Satellite antenna systems can perform as uplinks and downlinks. Uplinks are few and downlinks are many. Satellite is a broadcasting of a signal from one location to many locations. It is a common television and radio solution. But we use it for data transmission too. Often it is an means to develop internet signals to remote or hard to reach destinations. But, in industry we commonly use it for SCADA networks to rural locations as well. SCADA means ‘supervisory control and data acquisition”, and is a command and control solution used in the utilities industry for electricity, water, and gas infrastructure control.
Due to the inherent latency of satellite, it is not ideal for some applications. For example, it adds an annoying delay in voice communications. Yet, satellite voice is used when and where other forms of communications are not available, for example in Canada’s Arctic regions.
Downlinks are by far the most popular satellite antennas that you commonly see today. Designing downlinks is relatively easy. You need to consider the environment and the satellite to be captured as a part of the equation. The rest is just maths to determine the performance parameters and the robustness of the link. Downlinks can be small, as ting as just 0.68 metres. But, they can also be rather large as big as 7.3 metres. Receiving satellite signals is driven by the footprint of the signal coverage that the satellite transponders emit. Physical obstructions like terrain, trees and foliage, structures, and more must all be considered.
The most significant issue is structural wind loading. Satellite antennas are effectively similar to the sail on a boat in so much as they capture the winds and due to the curvature of the parabola they create a high / low pressure on either side of the dish. This change in pressure magnifies the wind forces and places three different loads upon the foundations – dead load, lift, and a rotational load. The dead load is the weight of the antenna and its infrastructure in a downward direction. Add ice and snow and the dead load can vary dramatically. The winds will try to fly the antenna off of the foundation and the lift can be many factors greater than the dead loads. The rotational loads or moments are created when the winds try to corkscrew the antenna off of the foundations. The torque can be significant. All wind loads are aggravated by wind shears especially when several large building disrupt the smooth flow of the wind.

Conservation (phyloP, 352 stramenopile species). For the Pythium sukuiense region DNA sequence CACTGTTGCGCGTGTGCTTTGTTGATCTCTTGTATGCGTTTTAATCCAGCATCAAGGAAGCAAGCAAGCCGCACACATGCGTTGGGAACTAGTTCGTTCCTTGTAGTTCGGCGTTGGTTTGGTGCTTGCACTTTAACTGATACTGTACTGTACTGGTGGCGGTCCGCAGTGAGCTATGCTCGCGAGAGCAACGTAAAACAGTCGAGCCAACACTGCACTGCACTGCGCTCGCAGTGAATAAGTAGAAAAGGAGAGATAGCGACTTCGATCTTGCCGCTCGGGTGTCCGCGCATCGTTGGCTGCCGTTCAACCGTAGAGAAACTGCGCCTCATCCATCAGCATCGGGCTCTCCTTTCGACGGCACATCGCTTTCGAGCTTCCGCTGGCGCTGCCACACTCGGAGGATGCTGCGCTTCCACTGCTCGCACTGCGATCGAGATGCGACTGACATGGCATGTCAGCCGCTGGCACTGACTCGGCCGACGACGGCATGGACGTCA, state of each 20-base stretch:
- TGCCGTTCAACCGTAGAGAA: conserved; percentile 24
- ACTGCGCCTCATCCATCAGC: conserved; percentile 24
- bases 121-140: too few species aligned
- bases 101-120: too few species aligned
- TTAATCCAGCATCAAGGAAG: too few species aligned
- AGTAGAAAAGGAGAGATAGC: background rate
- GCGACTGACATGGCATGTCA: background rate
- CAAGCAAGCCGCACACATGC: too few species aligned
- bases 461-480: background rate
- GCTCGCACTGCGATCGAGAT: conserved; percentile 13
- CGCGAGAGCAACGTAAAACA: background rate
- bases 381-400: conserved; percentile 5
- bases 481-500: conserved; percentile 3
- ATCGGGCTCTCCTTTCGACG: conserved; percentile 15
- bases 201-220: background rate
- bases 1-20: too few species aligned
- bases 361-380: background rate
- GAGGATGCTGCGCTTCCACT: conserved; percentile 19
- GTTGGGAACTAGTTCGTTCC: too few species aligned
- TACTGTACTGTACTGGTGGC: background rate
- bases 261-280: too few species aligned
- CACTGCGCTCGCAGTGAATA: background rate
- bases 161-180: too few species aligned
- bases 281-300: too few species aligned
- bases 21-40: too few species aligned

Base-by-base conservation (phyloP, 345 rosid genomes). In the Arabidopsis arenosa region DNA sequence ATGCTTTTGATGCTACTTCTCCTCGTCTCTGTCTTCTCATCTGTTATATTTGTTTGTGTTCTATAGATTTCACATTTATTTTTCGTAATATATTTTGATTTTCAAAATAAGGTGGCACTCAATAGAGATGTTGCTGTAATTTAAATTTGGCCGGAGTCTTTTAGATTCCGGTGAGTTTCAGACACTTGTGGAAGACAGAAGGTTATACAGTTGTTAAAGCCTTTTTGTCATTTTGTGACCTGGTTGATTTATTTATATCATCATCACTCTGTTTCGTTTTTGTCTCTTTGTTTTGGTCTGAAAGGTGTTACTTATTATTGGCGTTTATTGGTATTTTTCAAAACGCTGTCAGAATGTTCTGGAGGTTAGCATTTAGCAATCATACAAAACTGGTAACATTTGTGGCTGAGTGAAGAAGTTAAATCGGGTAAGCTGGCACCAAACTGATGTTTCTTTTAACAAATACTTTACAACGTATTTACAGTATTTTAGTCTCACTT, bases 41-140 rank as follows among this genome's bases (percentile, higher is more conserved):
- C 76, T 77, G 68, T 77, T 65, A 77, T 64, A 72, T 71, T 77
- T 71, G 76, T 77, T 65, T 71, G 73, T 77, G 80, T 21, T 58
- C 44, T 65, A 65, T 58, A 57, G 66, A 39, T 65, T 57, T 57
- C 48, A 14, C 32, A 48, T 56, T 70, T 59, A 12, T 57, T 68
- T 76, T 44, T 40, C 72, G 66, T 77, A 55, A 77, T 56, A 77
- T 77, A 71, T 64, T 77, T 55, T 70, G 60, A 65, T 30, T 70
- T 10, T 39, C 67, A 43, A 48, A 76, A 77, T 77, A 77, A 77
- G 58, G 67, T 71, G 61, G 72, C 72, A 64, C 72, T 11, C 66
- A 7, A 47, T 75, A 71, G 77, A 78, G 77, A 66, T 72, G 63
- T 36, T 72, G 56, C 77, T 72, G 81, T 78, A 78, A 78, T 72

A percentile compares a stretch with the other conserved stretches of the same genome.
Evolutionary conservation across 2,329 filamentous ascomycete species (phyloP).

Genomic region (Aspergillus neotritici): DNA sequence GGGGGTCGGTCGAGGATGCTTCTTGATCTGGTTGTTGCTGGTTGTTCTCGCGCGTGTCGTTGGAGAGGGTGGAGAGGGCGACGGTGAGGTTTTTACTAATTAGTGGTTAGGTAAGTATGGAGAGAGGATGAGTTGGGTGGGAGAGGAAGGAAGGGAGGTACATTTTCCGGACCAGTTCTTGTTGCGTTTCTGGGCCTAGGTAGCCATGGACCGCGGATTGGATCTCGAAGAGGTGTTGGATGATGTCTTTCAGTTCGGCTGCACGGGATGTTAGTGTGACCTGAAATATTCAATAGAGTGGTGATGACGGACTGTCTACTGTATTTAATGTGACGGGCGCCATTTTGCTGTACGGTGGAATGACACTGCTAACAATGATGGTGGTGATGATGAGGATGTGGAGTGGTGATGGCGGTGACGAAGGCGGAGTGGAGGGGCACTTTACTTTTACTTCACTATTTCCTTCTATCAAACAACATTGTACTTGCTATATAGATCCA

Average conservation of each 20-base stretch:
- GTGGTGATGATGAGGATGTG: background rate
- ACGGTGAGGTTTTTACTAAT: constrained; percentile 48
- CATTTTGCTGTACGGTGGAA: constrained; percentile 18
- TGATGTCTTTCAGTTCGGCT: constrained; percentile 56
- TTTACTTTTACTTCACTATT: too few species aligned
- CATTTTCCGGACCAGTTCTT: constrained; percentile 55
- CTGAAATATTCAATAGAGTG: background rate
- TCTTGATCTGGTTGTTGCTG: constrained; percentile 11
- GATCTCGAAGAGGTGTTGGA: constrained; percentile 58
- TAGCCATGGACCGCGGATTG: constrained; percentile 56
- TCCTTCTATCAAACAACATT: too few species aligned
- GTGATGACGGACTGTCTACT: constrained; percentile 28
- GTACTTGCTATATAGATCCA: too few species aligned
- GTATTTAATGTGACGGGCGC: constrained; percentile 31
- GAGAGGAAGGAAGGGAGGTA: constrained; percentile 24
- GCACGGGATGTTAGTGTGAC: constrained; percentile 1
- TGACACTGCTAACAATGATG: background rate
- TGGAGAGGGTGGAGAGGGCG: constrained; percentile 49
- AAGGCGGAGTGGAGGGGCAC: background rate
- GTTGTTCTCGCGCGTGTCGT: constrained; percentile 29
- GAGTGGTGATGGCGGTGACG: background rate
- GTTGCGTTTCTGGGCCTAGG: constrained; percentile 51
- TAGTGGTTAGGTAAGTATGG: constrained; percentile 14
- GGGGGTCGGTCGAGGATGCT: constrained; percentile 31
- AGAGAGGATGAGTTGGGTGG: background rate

Uplinks demand even more precision in the design and greater rigidity of the foundations. The larger the uplink antenna the narrower the beamwidth of the transmit signal that dictates serious stability for the antenna systems and foundations. For example, with a 4.5 metre transmit antenna, the beamwidth is +/- 0.25 of a degree. So, any movements beyond this tolerance impacts the signal from reaching the satellite. A simple movement of +/- 0.25° is a 3 dB loss (50%) of signal to the satellite which is a major loss and will likely result in a service outage.
Polarization of the signals is critical for both downlinks and uplinks. Most satellites use a vertical / horizontal polarization, but some use a circular polarization with left-hand and right-hand rotation of the signal. As a result, it is critical to know the polarization so acquire the right equipment for it all to work.